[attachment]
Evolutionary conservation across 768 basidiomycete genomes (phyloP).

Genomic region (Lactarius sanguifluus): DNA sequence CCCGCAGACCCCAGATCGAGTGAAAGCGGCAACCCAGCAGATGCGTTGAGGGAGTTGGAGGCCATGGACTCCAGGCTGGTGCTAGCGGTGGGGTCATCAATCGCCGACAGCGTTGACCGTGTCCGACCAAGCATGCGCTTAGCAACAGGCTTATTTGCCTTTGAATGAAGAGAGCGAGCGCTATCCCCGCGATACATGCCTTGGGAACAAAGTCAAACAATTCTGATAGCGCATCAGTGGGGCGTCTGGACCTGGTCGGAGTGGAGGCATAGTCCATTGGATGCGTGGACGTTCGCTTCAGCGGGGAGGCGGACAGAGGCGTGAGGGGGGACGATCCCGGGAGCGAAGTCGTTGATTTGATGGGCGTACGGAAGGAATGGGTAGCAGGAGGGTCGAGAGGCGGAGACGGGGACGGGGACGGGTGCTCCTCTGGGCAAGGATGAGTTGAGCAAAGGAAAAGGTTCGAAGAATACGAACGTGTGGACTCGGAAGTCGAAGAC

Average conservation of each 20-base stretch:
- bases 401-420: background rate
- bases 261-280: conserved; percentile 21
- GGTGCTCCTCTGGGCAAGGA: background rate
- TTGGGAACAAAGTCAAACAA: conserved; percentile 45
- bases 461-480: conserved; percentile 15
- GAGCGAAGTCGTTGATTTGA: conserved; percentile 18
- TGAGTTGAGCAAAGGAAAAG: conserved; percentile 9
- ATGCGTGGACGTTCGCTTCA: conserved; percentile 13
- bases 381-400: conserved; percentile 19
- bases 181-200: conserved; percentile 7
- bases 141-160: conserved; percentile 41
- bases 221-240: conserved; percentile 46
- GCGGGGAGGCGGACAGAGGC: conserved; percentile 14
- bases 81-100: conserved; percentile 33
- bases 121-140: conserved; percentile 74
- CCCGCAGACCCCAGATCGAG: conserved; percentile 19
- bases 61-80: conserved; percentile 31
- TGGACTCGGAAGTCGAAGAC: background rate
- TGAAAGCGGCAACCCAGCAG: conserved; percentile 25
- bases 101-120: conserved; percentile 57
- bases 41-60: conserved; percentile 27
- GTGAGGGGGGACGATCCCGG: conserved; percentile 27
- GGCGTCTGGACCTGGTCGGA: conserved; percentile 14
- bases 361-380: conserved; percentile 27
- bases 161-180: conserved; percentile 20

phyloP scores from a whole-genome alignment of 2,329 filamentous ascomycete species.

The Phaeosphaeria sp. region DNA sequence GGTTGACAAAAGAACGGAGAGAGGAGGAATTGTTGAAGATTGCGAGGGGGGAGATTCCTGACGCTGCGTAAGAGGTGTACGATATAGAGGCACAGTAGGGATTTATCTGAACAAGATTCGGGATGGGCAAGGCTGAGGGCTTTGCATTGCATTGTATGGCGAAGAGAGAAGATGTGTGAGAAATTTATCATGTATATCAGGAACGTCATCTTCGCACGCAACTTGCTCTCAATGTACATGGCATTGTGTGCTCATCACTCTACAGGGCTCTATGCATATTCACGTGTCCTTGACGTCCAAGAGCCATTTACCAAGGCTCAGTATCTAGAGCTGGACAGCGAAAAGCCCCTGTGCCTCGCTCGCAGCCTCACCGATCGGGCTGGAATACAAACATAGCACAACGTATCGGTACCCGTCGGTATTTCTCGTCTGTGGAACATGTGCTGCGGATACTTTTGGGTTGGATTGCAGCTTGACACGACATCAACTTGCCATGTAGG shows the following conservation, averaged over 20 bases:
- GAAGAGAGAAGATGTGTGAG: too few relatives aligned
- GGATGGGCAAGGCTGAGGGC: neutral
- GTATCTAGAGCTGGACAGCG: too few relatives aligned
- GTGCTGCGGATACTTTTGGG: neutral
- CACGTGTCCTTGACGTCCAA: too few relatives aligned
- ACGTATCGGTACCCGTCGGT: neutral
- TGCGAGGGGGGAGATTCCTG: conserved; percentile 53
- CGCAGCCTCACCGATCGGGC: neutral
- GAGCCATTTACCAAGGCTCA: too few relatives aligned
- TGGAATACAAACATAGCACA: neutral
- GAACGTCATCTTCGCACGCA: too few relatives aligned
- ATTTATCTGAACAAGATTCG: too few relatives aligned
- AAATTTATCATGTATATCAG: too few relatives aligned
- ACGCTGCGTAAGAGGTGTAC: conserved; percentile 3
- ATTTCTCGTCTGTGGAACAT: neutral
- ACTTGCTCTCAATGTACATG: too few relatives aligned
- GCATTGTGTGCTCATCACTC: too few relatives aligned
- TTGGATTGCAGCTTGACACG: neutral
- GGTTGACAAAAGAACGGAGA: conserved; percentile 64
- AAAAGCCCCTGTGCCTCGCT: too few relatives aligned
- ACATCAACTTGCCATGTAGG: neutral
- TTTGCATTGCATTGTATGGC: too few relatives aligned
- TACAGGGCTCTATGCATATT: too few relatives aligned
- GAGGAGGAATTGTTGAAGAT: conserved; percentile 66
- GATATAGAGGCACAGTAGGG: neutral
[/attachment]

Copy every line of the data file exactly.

Evolutionary conservation across 768 basidiomycete genomes (phyloP).

Genomic region (Lactarius sanguifluus): DNA sequence CCCGCAGACCCCAGATCGAGTGAAAGCGGCAACCCAGCAGATGCGTTGAGGGAGTTGGAGGCCATGGACTCCAGGCTGGTGCTAGCGGTGGGGTCATCAATCGCCGACAGCGTTGACCGTGTCCGACCAAGCATGCGCTTAGCAACAGGCTTATTTGCCTTTGAATGAAGAGAGCGAGCGCTATCCCCGCGATACATGCCTTGGGAACAAAGTCAAACAATTCTGATAGCGCATCAGTGGGGCGTCTGGACCTGGTCGGAGTGGAGGCATAGTCCATTGGATGCGTGGACGTTCGCTTCAGCGGGGAGGCGGACAGAGGCGTGAGGGGGGACGATCCCGGGAGCGAAGTCGTTGATTTGATGGGCGTACGGAAGGAATGGGTAGCAGGAGGGTCGAGAGGCGGAGACGGGGACGGGGACGGGTGCTCCTCTGGGCAAGGATGAGTTGAGCAAAGGAAAAGGTTCGAAGAATACGAACGTGTGGACTCGGAAGTCGAAGAC

Average conservation of each 20-base stretch:
- bases 401-420: background rate
- bases 261-280: conserved; percentile 21
- GGTGCTCCTCTGGGCAAGGA: background rate
- TTGGGAACAAAGTCAAACAA: conserved; percentile 45
- bases 461-480: conserved; percentile 15
- GAGCGAAGTCGTTGATTTGA: conserved; percentile 18
- TGAGTTGAGCAAAGGAAAAG: conserved; percentile 9
- ATGCGTGGACGTTCGCTTCA: conserved; percentile 13
- bases 381-400: conserved; percentile 19
- bases 181-200: conserved; percentile 7
- bases 141-160: conserved; percentile 41
- bases 221-240: conserved; percentile 46
- GCGGGGAGGCGGACAGAGGC: conserved; percentile 14
- bases 81-100: conserved; percentile 33
- bases 121-140: conserved; percentile 74
- CCCGCAGACCCCAGATCGAG: conserved; percentile 19
- bases 61-80: conserved; percentile 31
- TGGACTCGGAAGTCGAAGAC: background rate
- TGAAAGCGGCAACCCAGCAG: conserved; percentile 25
- bases 101-120: conserved; percentile 57
- bases 41-60: conserved; percentile 27
- GTGAGGGGGGACGATCCCGG: conserved; percentile 27
- GGCGTCTGGACCTGGTCGGA: conserved; percentile 14
- bases 361-380: conserved; percentile 27
- bases 161-180: conserved; percentile 20

phyloP scores from a whole-genome alignment of 2,329 filamentous ascomycete species.

The Phaeosphaeria sp. region DNA sequence GGTTGACAAAAGAACGGAGAGAGGAGGAATTGTTGAAGATTGCGAGGGGGGAGATTCCTGACGCTGCGTAAGAGGTGTACGATATAGAGGCACAGTAGGGATTTATCTGAACAAGATTCGGGATGGGCAAGGCTGAGGGCTTTGCATTGCATTGTATGGCGAAGAGAGAAGATGTGTGAGAAATTTATCATGTATATCAGGAACGTCATCTTCGCACGCAACTTGCTCTCAATGTACATGGCATTGTGTGCTCATCACTCTACAGGGCTCTATGCATATTCACGTGTCCTTGACGTCCAAGAGCCATTTACCAAGGCTCAGTATCTAGAGCTGGACAGCGAAAAGCCCCTGTGCCTCGCTCGCAGCCTCACCGATCGGGCTGGAATACAAACATAGCACAACGTATCGGTACCCGTCGGTATTTCTCGTCTGTGGAACATGTGCTGCGGATACTTTTGGGTTGGATTGCAGCTTGACACGACATCAACTTGCCATGTAGG shows the following conservation, averaged over 20 bases:
- GAAGAGAGAAGATGTGTGAG: too few relatives aligned
- GGATGGGCAAGGCTGAGGGC: neutral
- GTATCTAGAGCTGGACAGCG: too few relatives aligned
- GTGCTGCGGATACTTTTGGG: neutral
- CACGTGTCCTTGACGTCCAA: too few relatives aligned
- ACGTATCGGTACCCGTCGGT: neutral
- TGCGAGGGGGGAGATTCCTG: conserved; percentile 53
- CGCAGCCTCACCGATCGGGC: neutral
- GAGCCATTTACCAAGGCTCA: too few relatives aligned
- TGGAATACAAACATAGCACA: neutral
- GAACGTCATCTTCGCACGCA: too few relatives aligned
- ATTTATCTGAACAAGATTCG: too few relatives aligned
- AAATTTATCATGTATATCAG: too few relatives aligned
- ACGCTGCGTAAGAGGTGTAC: conserved; percentile 3
- ATTTCTCGTCTGTGGAACAT: neutral
- ACTTGCTCTCAATGTACATG: too few relatives aligned
- GCATTGTGTGCTCATCACTC: too few relatives aligned
- TTGGATTGCAGCTTGACACG: neutral
- GGTTGACAAAAGAACGGAGA: conserved; percentile 64
- AAAAGCCCCTGTGCCTCGCT: too few relatives aligned
- ACATCAACTTGCCATGTAGG: neutral
- TTTGCATTGCATTGTATGGC: too few relatives aligned
- TACAGGGCTCTATGCATATT: too few relatives aligned
- GAGGAGGAATTGTTGAAGAT: conserved; percentile 66
- GATATAGAGGCACAGTAGGG: neutral